Joey: How A Blind Rescue Horse Helped Others Learn To See, by Jennifer Marshall Bleakley
At the core of this book is an inspirational tale of a blind and mistreated horse who ended up being a kind and compassionate therapy horse. It has long been recognized that the intuitive emotional nature of horses (and other animals) makes them particularly good animals when it comes to helping abused and neglected children be able to better connect on an emotional level. While I have never personally been involved with any program like the one discussed in this book, my own experience with horses has been sufficient for me to recognize that they are very good at helping to provide a loving and safe environment where children (and adults) can deal with their issues, and this book bears out that insight as well. Those readers who are particularly prone to weep at sad sights will likely need to have a box of tissues handy when reading this book because this is the sort of horse story that could easily appear as the basis for a melodramatic movie about a blind but spunky horse and the lessons that he teaches to the human beings who work with him and who happen to be around him.
This story is a bit more than 250 pages and it is told in 24 numbered chapters (with photos and discussion questions included at the end) in a way that is clearly aimed at demonstrating the factuality of the story even if some of the details have been changed to protect the innocent (and guilty). A few threads find themselves through the book, including the belief of those who run Hope Reins that providing free experiences for poor children, many of whom have intensely difficult life stories, to have close ties with horses can be of great benefit to them. In addition to that, the author examines how it is that a blind horse proved to be a great inspiration and encouraged the creativity and care of those around him, struggling with the need for a sympathetic lead horse to keep him from trouble as well as a clever wind chime design to keep him from running into walls. The author explores the pain of people as well as animals and how difficult it is to realize that animals are truly hurting and in pain when they balk at what is requested of them. And then there is the struggle of a small not-for-profit in staying open in the face of expenses even with a dependence on volunteers.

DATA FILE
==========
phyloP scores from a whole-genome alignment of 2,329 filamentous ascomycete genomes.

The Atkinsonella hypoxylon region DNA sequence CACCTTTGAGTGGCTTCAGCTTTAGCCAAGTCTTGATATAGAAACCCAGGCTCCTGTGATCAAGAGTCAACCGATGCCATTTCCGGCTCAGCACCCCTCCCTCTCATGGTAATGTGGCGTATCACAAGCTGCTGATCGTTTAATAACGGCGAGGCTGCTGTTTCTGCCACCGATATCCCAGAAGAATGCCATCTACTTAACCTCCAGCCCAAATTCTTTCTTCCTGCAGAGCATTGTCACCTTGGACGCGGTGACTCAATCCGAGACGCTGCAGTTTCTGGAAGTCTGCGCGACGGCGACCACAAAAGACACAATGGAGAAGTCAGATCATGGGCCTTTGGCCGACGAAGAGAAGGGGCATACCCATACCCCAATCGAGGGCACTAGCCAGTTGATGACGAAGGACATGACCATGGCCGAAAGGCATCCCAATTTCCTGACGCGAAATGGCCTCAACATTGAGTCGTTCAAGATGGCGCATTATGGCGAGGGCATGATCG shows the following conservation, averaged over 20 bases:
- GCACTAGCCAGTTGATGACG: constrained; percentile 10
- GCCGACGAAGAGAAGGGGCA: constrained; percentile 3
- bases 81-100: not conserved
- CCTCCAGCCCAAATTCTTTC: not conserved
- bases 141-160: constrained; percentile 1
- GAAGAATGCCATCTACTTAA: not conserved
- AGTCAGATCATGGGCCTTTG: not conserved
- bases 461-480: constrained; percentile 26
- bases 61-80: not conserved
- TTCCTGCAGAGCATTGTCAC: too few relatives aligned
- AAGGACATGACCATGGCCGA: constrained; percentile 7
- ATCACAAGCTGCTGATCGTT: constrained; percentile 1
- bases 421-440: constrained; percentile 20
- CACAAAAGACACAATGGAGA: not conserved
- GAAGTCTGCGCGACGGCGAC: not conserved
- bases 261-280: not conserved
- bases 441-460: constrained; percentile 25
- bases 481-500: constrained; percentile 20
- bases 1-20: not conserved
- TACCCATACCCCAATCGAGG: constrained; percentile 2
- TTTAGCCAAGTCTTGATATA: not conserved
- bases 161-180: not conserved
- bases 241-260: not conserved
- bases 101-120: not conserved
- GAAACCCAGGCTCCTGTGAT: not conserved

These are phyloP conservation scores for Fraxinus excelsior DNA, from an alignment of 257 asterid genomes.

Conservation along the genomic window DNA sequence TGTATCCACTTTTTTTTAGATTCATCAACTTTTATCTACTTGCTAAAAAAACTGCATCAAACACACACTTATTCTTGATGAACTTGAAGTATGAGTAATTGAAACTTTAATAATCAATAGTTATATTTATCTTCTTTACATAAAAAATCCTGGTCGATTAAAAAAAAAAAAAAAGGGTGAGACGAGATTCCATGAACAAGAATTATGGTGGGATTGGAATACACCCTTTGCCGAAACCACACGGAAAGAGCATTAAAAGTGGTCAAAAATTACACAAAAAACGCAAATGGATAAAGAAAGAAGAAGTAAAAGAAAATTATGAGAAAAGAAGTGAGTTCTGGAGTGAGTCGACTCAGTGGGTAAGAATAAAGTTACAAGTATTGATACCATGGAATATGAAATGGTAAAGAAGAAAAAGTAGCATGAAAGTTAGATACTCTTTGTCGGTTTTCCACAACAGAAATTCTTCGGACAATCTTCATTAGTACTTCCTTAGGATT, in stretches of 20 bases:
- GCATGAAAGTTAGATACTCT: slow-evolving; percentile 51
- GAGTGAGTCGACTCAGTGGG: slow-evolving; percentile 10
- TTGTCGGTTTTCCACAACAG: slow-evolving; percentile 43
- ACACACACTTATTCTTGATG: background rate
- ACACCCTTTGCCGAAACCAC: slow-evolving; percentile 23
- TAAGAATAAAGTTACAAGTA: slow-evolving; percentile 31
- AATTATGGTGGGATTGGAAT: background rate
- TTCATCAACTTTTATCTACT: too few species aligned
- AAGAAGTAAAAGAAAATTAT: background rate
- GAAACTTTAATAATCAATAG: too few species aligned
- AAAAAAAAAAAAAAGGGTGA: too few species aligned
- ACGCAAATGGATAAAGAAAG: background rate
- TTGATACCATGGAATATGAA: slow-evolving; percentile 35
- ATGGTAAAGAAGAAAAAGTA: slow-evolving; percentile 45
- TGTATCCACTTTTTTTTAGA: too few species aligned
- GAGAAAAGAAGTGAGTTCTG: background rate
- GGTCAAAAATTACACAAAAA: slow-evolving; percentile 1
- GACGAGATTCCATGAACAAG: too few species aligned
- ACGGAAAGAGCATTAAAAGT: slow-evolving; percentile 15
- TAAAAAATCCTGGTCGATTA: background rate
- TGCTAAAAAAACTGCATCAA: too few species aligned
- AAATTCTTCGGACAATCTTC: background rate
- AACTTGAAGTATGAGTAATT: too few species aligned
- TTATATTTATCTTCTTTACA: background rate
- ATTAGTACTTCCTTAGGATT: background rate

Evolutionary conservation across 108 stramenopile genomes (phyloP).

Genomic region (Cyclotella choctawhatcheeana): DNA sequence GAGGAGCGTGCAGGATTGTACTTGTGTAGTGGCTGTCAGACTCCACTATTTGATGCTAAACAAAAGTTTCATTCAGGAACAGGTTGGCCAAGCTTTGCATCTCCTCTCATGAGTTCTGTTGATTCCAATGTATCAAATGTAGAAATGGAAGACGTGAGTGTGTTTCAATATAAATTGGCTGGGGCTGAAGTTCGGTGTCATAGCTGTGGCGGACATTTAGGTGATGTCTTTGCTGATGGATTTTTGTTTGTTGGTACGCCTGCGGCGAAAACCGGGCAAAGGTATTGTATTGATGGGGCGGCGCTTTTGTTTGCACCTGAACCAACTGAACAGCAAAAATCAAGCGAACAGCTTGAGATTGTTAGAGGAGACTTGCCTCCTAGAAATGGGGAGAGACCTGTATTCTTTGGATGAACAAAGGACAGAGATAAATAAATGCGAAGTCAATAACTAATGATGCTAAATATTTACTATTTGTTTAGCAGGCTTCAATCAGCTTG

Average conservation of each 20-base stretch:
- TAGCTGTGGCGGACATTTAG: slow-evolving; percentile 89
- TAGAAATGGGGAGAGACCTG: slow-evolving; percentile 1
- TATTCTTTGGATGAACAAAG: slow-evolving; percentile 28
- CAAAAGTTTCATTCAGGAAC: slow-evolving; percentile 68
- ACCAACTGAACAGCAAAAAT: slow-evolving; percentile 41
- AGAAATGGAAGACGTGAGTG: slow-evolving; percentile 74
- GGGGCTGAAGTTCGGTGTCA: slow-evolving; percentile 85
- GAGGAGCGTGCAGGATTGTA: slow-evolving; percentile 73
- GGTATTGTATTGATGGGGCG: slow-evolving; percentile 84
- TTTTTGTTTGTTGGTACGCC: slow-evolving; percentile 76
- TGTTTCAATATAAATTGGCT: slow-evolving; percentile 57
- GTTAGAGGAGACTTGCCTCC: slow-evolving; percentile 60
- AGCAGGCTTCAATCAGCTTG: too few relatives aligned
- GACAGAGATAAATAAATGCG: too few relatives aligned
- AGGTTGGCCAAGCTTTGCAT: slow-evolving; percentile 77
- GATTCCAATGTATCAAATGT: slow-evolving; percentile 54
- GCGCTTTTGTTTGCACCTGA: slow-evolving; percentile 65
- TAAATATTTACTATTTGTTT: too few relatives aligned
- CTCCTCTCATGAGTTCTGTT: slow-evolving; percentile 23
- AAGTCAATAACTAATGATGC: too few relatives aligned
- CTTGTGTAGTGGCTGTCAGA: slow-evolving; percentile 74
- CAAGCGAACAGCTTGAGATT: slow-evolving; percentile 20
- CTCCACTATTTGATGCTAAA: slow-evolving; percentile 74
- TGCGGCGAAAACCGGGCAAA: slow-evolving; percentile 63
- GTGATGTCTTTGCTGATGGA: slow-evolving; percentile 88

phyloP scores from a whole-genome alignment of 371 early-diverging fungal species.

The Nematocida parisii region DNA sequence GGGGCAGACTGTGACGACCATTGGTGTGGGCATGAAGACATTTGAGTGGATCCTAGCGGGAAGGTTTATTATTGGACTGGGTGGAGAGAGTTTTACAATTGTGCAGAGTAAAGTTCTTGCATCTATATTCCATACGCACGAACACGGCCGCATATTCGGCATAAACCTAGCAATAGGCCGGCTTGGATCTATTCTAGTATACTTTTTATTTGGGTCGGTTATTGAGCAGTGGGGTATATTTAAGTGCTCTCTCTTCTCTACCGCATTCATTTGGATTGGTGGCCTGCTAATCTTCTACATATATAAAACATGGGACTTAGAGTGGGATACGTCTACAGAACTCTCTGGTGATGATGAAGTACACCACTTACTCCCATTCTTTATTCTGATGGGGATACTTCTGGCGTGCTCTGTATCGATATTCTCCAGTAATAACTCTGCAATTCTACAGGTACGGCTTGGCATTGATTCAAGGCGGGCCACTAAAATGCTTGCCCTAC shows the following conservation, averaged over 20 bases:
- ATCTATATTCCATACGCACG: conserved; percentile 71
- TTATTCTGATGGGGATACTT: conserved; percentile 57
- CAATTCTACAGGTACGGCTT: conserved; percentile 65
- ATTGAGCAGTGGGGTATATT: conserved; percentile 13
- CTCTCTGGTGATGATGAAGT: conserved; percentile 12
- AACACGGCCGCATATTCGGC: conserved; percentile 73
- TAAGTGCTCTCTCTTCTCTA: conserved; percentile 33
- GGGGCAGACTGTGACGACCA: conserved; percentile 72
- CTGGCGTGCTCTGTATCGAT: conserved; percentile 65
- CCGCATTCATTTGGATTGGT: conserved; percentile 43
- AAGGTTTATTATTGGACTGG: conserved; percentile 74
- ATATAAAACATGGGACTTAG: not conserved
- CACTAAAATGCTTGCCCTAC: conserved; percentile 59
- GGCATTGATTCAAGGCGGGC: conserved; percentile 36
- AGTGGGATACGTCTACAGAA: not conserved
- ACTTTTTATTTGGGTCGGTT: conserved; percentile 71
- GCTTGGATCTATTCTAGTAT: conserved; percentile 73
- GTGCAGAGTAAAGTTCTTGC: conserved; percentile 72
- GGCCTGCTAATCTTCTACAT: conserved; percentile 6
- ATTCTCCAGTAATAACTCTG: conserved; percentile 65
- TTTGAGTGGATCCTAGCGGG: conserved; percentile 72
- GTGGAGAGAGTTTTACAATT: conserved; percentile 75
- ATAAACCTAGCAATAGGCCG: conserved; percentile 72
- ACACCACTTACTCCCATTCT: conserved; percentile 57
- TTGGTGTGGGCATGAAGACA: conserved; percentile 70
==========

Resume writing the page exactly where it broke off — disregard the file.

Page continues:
At some points, it feels as if the author is engaged in emotional overkill here. Not only is the story about Joey particularly poignant, but there is a subplot about the rescue farm running into some financial hard times that is abandoned at roughly the halfway point at the book, presumably when enough money comes in that the sword of Damocles is no longer hanging over everyone’s head. Frequently this particular type of book demonstrates that a great many people have the interest in taking care of horses but find it to be far more expensive and far less profitable than they plan on it being. There is not much as much distance separating the ones responsible for running the rescue farm from the horse hoarder where Joey was originally found, except that as a not-for-profit it was possible for them to raise money from other people that it was not possible for the original owner to do. On such small differences hang a great deal of serious matters regarding the treatment of animals and the obligations that are owed by owners of domesticated animals who are truly dependent on human beings for their well-being, even as they offer substantial benefits to the well-being of others.